Day 50–56 How Trump’s Healthcare Plan Impacts College Students

May the odds be in your favor

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Photo courtesy of Creative Commons

After weeks, nay, months of beating around the bush on Trump’s new healthcare replacement, Republicans recently laid out their plan, which will take health insurance away from 14 million Americans by 2018 (24 million by 2026), many of whom were his own supporters, living in rural counties and benefitting from Obamacare.

While it’s not surprising that Trump said many misguided remarks about his healthcare replacement on the campaign trail, the result of harsher rates are somewhat surprising:

How it will affect your parents:

Insurance of older folks (at least those who don’t work on Wall Street) will increase, with premiums costing about 20-25% higher than current premiums. Obama’s Affordable Care Act (ACA) slowed the increase in market price of premiums, but repealing it could result in hiking premium costs for Americans.

Plus, seven million workers who have insurance through their employers may lose this insurance, because their employers may choose to stop offering it, according to the Congressional Budget Office. The ACA primarily assists lower-income, older people, who tend to have worse health conditions and less job insurance. Trump’s American Health Care Act (ACHA) intends to help these people by un-helping them. It’s like the difference between teaching a man to fish, and leaving the man hungry by draining the fish’s swamp, ya know?

But yeah, if your parents are the fortunate few who are relieved by the tax relief, and glad that a cancer survivor will be paying her dues to them by not returning to the doctor, that could be a plus. Maybe.

 

How it will affect you:

So far it seems like Trump’s new plan will allow you to mooch off of your parents until you’re 26 (as Obama’s ACA plan does). Young professionals will also probably face lower premiums in the long run than their premiums under Obamacare. Lower-income people will be facing higher rates and less government subsidies for, well, just about everything. Here’s to finding a job, eh?

Age-based tax credits are the main (and essentially only) factor in Trump’s new plan, and if you’re young and healthy, that’s good news. At least you can get a tax break from the feds for a little while, right?

“…The ACA takes family income, local cost of insurance, and age into account, while the replacement proposal bases tax credits only on age, with a phase out for individuals with incomes above $75,000.” – Kaiser Family Foundation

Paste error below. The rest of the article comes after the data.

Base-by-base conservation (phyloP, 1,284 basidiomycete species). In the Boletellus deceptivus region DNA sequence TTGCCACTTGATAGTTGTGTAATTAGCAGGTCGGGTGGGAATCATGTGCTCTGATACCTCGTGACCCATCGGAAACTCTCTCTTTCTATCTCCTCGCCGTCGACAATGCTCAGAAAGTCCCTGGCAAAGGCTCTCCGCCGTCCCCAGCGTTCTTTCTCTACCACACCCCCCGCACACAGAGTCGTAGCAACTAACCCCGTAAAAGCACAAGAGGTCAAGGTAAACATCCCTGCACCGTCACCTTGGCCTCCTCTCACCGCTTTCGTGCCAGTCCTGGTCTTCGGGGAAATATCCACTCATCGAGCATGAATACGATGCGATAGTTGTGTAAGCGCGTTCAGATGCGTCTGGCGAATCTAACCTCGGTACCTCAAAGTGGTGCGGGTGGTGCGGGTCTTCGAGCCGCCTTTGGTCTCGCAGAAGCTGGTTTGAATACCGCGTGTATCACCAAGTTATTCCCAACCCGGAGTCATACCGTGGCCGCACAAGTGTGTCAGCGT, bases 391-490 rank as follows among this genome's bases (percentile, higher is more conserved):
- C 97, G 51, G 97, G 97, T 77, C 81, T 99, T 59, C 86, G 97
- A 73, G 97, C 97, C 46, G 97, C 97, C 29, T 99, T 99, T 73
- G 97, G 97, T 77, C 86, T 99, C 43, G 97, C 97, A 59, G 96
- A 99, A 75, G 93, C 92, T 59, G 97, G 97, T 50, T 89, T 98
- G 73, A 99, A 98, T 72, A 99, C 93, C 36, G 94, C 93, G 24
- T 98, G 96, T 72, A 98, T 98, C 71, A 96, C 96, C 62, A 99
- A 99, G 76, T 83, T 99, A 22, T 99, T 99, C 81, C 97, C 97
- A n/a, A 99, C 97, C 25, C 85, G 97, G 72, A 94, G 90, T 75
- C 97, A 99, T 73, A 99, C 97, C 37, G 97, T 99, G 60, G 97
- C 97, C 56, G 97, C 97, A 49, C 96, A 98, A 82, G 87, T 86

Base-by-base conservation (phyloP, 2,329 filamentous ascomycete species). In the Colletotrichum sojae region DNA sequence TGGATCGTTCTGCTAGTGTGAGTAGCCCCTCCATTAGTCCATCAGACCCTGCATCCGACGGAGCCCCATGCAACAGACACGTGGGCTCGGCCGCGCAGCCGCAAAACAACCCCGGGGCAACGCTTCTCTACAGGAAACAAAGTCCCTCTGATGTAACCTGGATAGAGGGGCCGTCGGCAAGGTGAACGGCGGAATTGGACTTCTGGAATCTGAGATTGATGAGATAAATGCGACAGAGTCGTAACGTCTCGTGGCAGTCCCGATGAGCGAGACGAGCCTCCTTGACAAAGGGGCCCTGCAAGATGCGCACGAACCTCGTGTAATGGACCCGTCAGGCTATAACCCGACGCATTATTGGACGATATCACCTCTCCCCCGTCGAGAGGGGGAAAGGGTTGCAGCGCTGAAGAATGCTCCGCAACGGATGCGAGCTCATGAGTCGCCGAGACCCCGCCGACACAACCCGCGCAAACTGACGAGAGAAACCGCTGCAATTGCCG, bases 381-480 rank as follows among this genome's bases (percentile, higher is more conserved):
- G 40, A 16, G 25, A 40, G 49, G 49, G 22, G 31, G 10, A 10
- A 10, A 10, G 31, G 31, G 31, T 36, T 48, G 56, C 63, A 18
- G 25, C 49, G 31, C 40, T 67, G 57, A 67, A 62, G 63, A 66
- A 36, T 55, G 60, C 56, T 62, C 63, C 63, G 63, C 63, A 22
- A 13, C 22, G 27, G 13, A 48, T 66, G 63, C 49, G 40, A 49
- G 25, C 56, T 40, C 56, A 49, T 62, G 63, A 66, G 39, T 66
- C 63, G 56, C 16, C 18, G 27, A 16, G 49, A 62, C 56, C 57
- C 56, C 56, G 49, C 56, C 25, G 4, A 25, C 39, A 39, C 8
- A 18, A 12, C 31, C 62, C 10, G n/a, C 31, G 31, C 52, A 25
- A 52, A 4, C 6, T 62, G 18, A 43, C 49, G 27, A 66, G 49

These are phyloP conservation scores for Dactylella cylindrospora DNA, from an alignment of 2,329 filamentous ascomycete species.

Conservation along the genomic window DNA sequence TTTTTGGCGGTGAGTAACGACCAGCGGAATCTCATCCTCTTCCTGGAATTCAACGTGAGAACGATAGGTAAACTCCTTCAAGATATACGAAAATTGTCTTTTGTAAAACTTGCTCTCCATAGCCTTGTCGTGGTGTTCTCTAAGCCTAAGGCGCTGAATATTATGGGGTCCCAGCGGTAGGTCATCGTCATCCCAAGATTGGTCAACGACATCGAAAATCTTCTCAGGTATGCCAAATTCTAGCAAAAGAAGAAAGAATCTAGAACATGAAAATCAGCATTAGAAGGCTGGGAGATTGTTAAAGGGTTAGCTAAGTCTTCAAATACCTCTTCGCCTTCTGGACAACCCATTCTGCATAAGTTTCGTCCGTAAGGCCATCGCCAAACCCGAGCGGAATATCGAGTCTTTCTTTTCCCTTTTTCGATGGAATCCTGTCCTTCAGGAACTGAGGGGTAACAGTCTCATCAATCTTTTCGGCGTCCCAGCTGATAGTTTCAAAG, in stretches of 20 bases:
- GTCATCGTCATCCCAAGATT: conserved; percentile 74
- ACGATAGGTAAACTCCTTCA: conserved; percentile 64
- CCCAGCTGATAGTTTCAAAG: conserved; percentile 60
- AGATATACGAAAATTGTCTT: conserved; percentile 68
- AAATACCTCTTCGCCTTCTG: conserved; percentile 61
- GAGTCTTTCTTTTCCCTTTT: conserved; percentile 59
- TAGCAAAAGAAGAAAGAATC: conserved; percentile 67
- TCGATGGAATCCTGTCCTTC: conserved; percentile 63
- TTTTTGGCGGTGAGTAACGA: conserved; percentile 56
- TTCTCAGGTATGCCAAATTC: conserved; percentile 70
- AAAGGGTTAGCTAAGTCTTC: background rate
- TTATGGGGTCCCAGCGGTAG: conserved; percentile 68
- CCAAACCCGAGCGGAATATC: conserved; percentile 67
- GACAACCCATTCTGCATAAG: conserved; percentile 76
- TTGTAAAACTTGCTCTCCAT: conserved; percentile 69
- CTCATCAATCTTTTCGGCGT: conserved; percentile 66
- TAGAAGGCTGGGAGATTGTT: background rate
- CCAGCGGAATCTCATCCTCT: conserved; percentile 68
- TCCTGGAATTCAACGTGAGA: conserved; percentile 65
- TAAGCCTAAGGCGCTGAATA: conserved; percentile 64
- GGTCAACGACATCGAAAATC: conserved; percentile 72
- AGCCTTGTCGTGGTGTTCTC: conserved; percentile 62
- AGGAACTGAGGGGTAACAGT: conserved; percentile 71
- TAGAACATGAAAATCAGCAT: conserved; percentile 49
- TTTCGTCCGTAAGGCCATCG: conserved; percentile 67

How it will affect the market:

The federal government deciding to reduce the coverage of older people and those with poor health directly contradicts the purpose of a “universal healthcare” plan. Don’t be fooled by Trump’s claim of affordable insurance for everyone. No matter how many times he claims he is “making America great again,” he will always be excluding a large percentage of our population.

Trump and the GOP hope that this plan will improve the individual insurance market by encouraging diversity of healthcare providers and increasing options for those who want to be insured. But with several years of Obama’s plan under our belt, it actually pushes many people out of the health insurance market entirely.

It may even make the market more lucrative and is unlikely to improve the competition of health insurance companies. Companies will be able to charge older customers up to five times as much as they charge young people.

Even if most Syracuse students make up the portion of America who will be unaffected (basically, those with decent jobs), there is validity to considering all sides. With these Trumped-up promises, keep your privilege in mind, kids. You never know what group you’re a part of will be affected next.

Leah Strassburg
About Leah Strassburg (6 Articles)
Leah Strassburg is a senior public relations and policy studies dual major, who in her fourth year is still trying and failing at explaining her majors to people. Her enthusiasm is usually on the level of any given Kristen Wiig character, and during occasional identity crises she has often considered that they are, in fact, the same person from Rochester, NY.

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